Psychology in Action is proud to announce the fourth annual Psychology Interdisciplinary Events symposium, Monday, May 18th, 2015, from 4 to 6pm in UCLA’s CNSI Auditorium. The discussion will focus on various attempts to create artificial minds and what they tell us about our own minds. The event is completely FREE and open to the general public! We hope to see you there! Featuring – James K. Gimzewski, Ph.D., Distinguished Professor of Chemistry, UCLA – Timothy…

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Signal Detection: Decision Making in Uncertainty

by Christoph Michels - Own work. Licensed under CC BY 2.5 via Wikimedia Commons -

We all experience uncertainty: How did I do on that test? What do they think of me? Where did I leave my keys? Is my phone ringing? In these and other uncertain situations,

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Mind the Explanatory Gap

Dualism is dead – it’s been dead for a while now, actually, and is beginning to smell a bit. Somebody ought to take it out. Ask any scientist, philosopher, or academic involved in the study of the mind and you will discover this in no uncertain terms for yourself. The notion that the mind and body are separate is an antiquated one heavily influenced by religious ideas about the separation of the soul and the…

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Love Me Tinder: A Psychological Perspective on Swiping


Several months ago, I wrote a post about how online dating has shifted the way people search for and establish romantic relationships in the modern era. Notably absent from that article was any mention of what has become the fastest growing, and arguably the most popular, dating app of the past several years: Tinder. Why didn’t Tinder make it into my discussion of the potential benefits and drawbacks of online dating? To put it simply,…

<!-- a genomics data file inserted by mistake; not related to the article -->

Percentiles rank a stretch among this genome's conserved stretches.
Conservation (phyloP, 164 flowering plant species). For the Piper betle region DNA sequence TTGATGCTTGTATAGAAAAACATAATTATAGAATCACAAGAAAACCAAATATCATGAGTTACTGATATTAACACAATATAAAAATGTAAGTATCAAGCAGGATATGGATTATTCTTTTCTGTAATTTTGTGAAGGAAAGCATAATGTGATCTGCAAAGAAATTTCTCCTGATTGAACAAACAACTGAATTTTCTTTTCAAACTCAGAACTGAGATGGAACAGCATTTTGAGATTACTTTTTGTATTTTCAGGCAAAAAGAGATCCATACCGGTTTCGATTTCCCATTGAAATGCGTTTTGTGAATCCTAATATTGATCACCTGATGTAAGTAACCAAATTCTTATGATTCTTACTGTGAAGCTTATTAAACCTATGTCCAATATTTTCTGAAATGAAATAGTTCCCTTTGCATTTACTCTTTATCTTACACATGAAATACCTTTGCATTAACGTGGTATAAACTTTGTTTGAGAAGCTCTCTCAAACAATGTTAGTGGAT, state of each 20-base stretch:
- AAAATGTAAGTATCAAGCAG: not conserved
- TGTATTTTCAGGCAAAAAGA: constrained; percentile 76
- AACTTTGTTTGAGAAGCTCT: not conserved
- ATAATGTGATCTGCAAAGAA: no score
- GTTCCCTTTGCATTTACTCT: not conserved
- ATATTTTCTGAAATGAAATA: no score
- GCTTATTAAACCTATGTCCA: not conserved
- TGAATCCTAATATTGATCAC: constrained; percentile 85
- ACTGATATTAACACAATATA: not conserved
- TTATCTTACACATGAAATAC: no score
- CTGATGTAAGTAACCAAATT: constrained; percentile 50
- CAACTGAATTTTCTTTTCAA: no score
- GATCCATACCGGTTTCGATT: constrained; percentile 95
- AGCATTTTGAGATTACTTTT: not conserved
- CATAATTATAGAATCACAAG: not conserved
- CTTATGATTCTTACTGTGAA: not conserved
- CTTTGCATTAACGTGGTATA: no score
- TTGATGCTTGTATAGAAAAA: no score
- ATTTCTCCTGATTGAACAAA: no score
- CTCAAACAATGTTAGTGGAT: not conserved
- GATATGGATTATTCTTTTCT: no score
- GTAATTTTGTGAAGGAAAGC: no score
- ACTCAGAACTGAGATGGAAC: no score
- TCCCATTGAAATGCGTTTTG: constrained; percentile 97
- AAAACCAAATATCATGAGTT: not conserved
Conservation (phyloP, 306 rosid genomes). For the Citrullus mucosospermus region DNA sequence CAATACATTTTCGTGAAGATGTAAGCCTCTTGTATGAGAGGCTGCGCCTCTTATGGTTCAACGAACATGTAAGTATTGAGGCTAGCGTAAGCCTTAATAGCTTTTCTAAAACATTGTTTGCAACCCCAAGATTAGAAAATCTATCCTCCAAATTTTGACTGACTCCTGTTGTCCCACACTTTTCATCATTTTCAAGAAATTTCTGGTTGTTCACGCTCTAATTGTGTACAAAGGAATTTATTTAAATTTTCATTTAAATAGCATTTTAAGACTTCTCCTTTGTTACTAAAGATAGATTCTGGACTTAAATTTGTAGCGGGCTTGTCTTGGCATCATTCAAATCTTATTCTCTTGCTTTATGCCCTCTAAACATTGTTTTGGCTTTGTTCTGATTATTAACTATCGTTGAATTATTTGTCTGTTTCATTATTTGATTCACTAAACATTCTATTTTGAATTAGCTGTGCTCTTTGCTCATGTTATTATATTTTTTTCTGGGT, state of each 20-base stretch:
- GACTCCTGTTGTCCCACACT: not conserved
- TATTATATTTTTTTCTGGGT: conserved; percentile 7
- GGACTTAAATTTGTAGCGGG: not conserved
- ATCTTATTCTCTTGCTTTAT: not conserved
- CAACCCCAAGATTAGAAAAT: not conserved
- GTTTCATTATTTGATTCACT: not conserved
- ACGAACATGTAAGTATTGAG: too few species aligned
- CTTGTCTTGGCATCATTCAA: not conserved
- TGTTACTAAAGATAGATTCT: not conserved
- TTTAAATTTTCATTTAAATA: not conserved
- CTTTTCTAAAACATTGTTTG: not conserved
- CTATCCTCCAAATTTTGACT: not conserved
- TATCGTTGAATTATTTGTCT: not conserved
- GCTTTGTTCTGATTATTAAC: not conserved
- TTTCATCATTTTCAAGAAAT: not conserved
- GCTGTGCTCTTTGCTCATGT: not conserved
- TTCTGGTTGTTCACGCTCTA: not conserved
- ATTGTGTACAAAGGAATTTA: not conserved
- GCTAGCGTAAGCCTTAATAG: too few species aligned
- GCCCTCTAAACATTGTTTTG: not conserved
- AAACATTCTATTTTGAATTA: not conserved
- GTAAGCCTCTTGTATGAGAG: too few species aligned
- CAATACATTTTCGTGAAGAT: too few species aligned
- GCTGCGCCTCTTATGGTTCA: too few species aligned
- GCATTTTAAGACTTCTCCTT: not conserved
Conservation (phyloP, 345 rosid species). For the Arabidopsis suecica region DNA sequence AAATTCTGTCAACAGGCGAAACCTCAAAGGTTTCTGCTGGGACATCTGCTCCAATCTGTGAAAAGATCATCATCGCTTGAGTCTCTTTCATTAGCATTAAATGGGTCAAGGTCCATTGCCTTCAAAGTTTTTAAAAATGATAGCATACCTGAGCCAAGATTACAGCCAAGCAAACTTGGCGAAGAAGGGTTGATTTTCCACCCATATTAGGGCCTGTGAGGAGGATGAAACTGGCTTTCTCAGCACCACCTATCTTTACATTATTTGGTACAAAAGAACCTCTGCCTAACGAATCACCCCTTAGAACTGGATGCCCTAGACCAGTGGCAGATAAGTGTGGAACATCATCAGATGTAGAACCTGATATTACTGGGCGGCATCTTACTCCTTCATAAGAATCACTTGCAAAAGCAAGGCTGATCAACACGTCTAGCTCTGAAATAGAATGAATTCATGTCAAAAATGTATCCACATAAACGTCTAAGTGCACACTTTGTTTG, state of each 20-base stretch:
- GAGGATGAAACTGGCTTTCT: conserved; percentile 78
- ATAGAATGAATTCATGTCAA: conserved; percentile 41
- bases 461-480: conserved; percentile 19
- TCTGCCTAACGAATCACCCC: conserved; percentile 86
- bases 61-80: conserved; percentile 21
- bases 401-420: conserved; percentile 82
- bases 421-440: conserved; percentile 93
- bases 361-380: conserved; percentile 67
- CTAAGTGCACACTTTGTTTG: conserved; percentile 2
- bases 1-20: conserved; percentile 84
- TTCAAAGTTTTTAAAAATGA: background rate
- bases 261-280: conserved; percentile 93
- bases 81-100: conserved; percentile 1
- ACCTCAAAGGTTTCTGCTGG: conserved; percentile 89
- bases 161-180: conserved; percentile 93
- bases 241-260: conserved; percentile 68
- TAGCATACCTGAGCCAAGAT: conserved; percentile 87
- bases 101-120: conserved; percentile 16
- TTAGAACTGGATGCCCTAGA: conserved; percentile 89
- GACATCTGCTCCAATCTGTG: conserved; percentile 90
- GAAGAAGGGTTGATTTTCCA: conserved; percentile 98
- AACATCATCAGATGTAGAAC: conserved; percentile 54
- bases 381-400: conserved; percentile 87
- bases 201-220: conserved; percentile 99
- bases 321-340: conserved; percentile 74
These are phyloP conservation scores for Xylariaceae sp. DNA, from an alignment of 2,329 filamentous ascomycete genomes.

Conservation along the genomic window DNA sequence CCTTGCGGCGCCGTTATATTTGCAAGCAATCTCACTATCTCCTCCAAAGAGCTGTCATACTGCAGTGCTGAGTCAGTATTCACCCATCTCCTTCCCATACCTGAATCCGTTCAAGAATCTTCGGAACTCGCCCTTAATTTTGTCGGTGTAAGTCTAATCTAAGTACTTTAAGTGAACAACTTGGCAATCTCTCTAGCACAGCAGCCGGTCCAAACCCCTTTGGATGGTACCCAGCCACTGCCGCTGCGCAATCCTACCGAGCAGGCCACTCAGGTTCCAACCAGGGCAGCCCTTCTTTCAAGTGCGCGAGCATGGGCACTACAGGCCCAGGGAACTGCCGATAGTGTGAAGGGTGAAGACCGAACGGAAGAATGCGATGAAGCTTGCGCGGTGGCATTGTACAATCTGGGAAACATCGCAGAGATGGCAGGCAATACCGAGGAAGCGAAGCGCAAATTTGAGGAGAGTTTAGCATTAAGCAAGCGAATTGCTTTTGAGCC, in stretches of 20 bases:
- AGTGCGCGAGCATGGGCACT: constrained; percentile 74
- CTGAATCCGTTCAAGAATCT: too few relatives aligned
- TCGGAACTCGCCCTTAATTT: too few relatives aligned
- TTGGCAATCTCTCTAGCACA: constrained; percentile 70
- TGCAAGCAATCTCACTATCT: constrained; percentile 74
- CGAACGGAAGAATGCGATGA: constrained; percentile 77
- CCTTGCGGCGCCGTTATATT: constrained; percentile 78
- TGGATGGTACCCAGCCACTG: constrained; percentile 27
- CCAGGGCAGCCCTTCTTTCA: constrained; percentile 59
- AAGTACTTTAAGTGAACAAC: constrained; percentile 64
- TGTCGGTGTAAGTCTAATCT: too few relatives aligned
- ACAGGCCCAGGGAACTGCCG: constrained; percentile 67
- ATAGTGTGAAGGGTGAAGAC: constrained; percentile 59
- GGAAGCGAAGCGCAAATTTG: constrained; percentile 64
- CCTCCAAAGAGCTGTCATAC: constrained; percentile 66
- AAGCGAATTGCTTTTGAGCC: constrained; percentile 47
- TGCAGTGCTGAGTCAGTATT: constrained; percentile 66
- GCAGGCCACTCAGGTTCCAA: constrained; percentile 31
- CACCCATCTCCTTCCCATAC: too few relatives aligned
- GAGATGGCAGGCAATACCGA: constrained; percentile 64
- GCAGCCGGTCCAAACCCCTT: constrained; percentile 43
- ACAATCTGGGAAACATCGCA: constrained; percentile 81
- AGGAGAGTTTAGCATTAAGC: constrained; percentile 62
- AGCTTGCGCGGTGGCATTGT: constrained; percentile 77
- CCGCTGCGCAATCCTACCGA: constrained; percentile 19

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Music Reaches Down to Our DNA

  You’ve likely experienced strong emotions while listening to music. Would it surprise you to know that, at the same time, something as fundamental as the expression of your genes was potentially being altered? Chakravarthi Kanduri and his colleagues1 at the University of Helsinki found evidence for such deep effects. They collected blood samples before and after participants of varying aptitude listened to Mozart’s Violin Concerto No. 3 in G major. These samples were compared…

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Outreach Event: Brain Awareness Week 2015!

Imagine your typical morning. You crave some sugary cereal to get you fueled for the day ahead. You dash out the door to realize you forgot your keys. And – especially for you teenagers – as you’re heading out to school, you realize that you’d rather go on a spontaneous adventure today… Is it possible that all these behaviors are connected? Psychology in Action outreach coordinators Jenna Cummings and Nicco Reggente, and PIA member Micah…

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An Illustrative Guide to Statistical Power, Alpha, Beta, and Critical Values


From my interactions with undergraduate students, it seems that even though these definitions are easy to recite, they are difficult to be integrated into a comprehensive whole. I hope here to show how to conceptually integrate them into a cohesive picture. Everything begins with reality: the “Reality Continuum” I call this green line “Reality Continuum” (rather grand, no?) because you will take your ideas, and do a reality check against it via data analysis (within the traditional statistical framework–it is definitely NOT…

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Psychology and the Everyday

Elephant & Egret

I’d like to start off a bit unusually today. Specifically, I’d like to make a request of you, dear reader. Nothing terribly difficult, but I realize it’s strange to have an article ask you to do something. If you’re on board so far, I’d like to ask you to choose a number between 1 and 10. Multiply that number by two. Add 8 to this number. Divide this resultant number by 2, and then subtract…